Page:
Whilst it is true that the Government’s initiatives, targeted at improving the supply of homes built and helping first time buyers obtaining necessary funding, are starting to work (albeit slowly), I also believe that to boost more existing home-owners and their properties onto the market, we as a Country, need to see a better focus placed on those looking to downsize (i.e. the mature generation).
If we took away some hurdles to home owners downsizing, such as removing stamp duty for those downsizer…
The average asking price of property in Clapham dropped by 5% or £43,919 compared to a year ago, taking the current average asking price to £830,517 compared with £874,436 this time last year.
The overall drop in asking prices is being put down to sellers being more realistic with their pricing and looking to benefit from the impending mortgage interest rate rises later in 2018. This is great news for first, second and third time buyers in Clapham starting their property hunting in the usually active spring market this year facing the opportunity of paying less for the property of their dreams. Even better news is that whilst first time buyers also have to pay less for their property, they also have the bonus of the Chancellor stopping Stamp Duty being paid by first time buyers!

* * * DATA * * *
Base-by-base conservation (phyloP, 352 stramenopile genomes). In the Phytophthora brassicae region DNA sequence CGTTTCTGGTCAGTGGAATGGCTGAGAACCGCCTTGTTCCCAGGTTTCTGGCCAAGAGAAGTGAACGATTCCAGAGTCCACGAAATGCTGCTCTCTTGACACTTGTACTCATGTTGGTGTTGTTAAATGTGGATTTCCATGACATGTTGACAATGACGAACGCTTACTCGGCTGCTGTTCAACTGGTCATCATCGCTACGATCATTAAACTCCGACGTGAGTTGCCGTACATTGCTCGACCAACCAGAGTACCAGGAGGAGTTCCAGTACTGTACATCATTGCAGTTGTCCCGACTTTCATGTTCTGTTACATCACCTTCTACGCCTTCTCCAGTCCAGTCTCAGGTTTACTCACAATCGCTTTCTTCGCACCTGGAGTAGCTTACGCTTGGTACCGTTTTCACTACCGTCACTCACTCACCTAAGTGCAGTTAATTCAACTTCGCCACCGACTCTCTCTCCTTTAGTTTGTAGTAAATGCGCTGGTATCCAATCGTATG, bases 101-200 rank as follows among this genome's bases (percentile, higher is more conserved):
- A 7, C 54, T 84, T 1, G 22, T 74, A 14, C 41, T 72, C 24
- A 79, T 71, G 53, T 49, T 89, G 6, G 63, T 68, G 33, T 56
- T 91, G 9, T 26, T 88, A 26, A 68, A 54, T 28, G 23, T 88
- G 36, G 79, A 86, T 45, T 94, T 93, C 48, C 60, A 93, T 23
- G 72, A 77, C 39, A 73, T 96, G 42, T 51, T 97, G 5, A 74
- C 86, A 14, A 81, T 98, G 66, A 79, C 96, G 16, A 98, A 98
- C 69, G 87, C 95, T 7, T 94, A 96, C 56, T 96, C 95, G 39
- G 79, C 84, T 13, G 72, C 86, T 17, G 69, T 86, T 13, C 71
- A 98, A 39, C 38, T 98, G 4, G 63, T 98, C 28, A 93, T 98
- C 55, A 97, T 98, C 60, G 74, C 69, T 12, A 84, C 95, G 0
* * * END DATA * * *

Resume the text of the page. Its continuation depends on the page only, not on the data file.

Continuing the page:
Looking at the different sectors of the Clapham property market, splitting it down into property types, one can see what is happening to each sector of the market with regard to their average asking prices …